Wednesday, March 30, 2011

Pleiades Princess?

Photo by Katy Brown, Davis

—Taylor Graham, Placerville

It dates from the Civil War, I'm told,
ten years before my grandmother was born.
That pointed old lady—her needle-sharp
tongue always found fault with me.

But how she treasured this needle
made in Redditch, England. Pointed
on the grindstone by a man
who died young from breathing steel dust;

passed through seventy pairs of hands
before it left the factory—just one
of thirty million needles in a single week
shipped to America, to sew back

together what “bomb, ball, and bayonet”
had torn apart. My grandmother
used this needle to quilt teddies
for little boys and girls in hospital.

Now the needle's mine
to prick a finger, or a memory.
What shall I begin to mend?


Thanks to Katy Brown for the tulips from yesterday's sunny River Park in Sacramento (mine in Pollock Pines are still buried in snow), to Michael Cluff for the timely LittleNip, and to Taylor Graham for the poem about her Jekyll/Hyde-ish grandmother; our Seed of the Week is Dr. Jekyll/Mr. Hyde. Katy says:  There are times when the sun shines through tulips, especially, that they look like stained glass to me. This was such a day.

Our other poems today are more Pleiades (7 lines, 7 syllables/line, each line starting with the same letter) from Carol Louise Moon and Olga Blu Browne, along with a reminder about their open invitation to anyone interested in writing Pleiades to join a new circle forming with Olga, Carol Louise, Janet Pantoja and others, called the Moon and Stars Pleiades Circle. They'll write Pleiades and send them through the mail to each other for critique, advancing the cause of Pleiades throughout the world. E-mail Carol Louise at if you want to join. Even if you have no intention of becoming the Pleiades King or Queen of the World, Medusa's contention is that working consciously with forms improves the writing of poetry, whether it's advancing to more complex forms like the sonnet, or to free verse—which is, after all, a form of its own.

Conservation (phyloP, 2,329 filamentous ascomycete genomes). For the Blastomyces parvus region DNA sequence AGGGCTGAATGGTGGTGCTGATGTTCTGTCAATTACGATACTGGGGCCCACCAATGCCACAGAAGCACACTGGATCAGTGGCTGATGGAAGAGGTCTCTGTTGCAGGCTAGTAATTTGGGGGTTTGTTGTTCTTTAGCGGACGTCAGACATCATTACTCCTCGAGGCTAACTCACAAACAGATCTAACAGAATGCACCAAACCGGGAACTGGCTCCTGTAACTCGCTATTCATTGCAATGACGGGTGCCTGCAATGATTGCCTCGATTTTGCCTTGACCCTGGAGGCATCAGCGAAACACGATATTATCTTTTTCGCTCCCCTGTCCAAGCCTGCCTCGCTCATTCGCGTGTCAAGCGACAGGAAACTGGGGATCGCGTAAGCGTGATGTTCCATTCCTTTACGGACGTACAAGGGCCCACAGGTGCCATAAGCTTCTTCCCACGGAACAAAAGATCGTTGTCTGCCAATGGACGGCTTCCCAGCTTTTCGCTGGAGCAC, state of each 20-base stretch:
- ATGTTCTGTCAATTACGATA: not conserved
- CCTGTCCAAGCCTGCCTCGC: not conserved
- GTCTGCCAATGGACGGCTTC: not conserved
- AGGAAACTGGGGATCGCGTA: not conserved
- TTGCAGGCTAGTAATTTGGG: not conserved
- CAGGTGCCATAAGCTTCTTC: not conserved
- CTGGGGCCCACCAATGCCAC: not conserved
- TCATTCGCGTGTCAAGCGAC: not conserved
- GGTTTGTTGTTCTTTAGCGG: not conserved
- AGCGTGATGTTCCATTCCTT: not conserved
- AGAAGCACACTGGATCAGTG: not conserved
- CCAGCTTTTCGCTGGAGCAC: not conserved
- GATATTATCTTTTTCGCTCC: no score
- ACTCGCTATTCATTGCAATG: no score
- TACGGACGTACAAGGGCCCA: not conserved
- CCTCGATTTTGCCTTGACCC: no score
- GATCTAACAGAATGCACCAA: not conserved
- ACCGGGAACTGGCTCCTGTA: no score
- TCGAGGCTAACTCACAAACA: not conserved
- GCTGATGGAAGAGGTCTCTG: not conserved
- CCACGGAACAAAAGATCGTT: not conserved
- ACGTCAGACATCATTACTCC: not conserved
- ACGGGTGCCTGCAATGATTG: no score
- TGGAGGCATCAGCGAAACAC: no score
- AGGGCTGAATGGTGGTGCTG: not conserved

—Olga Blu Browne, Sacramento

Jealous Jerry jeopardized
Jena's journalists journey
jealous jargon justifying
juvenile jubilant jeers.
Jokingly jinx Jena's job.
Judge Joanna's jovial
jest jailed Jerry's jingle.


—Carol Louise Moon, Sacramento

Martins ate mosquitoes.
Marsh wrens clung to reeds, and
Meadowlarks sat on posts
Making light melodies.
Many nights large black-billed
Magpies sang while in flight.
Mockingbird crowed more... more...


—Carol Louise Moon

Our tawny little bird,
old world avian is
out on a limb today.
Often see:  peeking face
of angel, or small child,
or demon from knotty
oval hole in a tree.


—Carol Louise Moon

Springtime bird hops and pecks
Seed scattered all around.
Sends him in directions—
Straight up town library
Steps—down again.  He finds
Several more on brick path.
Sings his happy springtime.


—Carol Louise Moon

Yellowish, with brown ribbons,
Your dainty slippers are the
Yellow flower.  A fairy,
You mid-air, invisible—
Yet tippie-toeing near my
Yard on greening stems.  I see
You're tempting me to follow.


Today's LittleNip: 

—Michael Cluff, Highland, CA

olive green sports coat
grey tie just touches his belt
pink slip on his desk.



Photo by Katy Brown